Ecological differences between savanna dwelling Guinea baboons Papio papio and chimpan- zees Pan troglodytes are likely responsible for resistance on the part of the former species to the savannah-based pathogen Trypanosoma brucei gambiensis, and high susceptibility to fatal T.

Baboons are more involved in grassland ground foraging than chimpanzees, which also exploit savannah resources but are tied to forested regions and tend to retreat to the forest for sleep Kageruka et al. In the course of their evolution in open habitats, baboons have likely been continuously exposed to the low flying tsetse fly—the vector for T. The selective pressure generated by T. In humans, two unrelated mutations in ApoLI that increase sleeping sickness resistance are geographically restricted to Africa and absent in European populations.

The pathogen-directed evolutionary mechanisms that contribute to the divergence of immune systems remain hypothetical. In the simplest case, an epidemic of a highly virulent infectious disease eliminates a large number of susceptible organisms very quickly, thereby favoring the disproportional reproductive success of resistant indi- viduals. In such a scenario pathogen-mediated selection is assumed to be strong.

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However, such a model of host—pathogen coevolution is pertinent in extreme cases only. Pathogens of moderate-to-low virulence can also affect host immune allele frequencies by, for example, contributing to lowered fertility in the form of physical inability to produce offspring after being infected or causing a lesser ability to acquire mates as a result of decreased mobility Cheney et al. Pathogens that do not kill a host, therefore, can affect sexual selection and gene flow. Of course, the consequences of a deadly epidemic may not be limited to removal of the alleles that contribute to disease susceptibility, such as those of surface antigens recruited by a pathogen to penetrate the host.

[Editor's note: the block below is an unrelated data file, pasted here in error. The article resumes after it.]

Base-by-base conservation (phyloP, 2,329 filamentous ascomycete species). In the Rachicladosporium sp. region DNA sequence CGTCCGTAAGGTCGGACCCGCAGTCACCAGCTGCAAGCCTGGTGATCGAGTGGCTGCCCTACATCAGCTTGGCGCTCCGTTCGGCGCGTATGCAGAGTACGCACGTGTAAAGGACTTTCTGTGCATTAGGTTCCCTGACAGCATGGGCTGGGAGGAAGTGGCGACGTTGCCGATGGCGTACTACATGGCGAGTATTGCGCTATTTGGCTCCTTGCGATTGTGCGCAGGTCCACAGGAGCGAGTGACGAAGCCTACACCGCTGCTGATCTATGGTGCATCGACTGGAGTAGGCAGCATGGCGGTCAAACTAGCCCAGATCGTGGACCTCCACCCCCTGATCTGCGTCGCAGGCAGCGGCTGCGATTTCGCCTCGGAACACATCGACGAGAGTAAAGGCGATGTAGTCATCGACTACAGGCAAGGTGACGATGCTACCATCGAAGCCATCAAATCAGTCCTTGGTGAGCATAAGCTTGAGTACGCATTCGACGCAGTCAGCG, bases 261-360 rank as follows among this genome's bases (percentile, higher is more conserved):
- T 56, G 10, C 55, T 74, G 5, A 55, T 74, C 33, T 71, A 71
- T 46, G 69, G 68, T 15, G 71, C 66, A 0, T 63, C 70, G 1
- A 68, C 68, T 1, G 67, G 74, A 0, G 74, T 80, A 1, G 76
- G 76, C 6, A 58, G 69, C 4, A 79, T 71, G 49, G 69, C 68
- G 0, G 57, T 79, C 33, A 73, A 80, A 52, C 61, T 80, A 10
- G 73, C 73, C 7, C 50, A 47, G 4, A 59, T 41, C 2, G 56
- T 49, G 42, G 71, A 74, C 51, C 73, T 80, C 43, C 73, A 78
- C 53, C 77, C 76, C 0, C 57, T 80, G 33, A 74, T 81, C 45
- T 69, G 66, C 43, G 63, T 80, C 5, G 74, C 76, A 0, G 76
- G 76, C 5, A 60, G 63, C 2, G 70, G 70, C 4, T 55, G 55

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Such strong selective pressure may also affect alleles that contribute to increased susceptibility to coinfections or to overt immune activity that leads to the development of secondary conditions e. Pathogen pressure may also select for resistance traits and in doing so affect the frequency of linked alleles in a population through selective sweeps.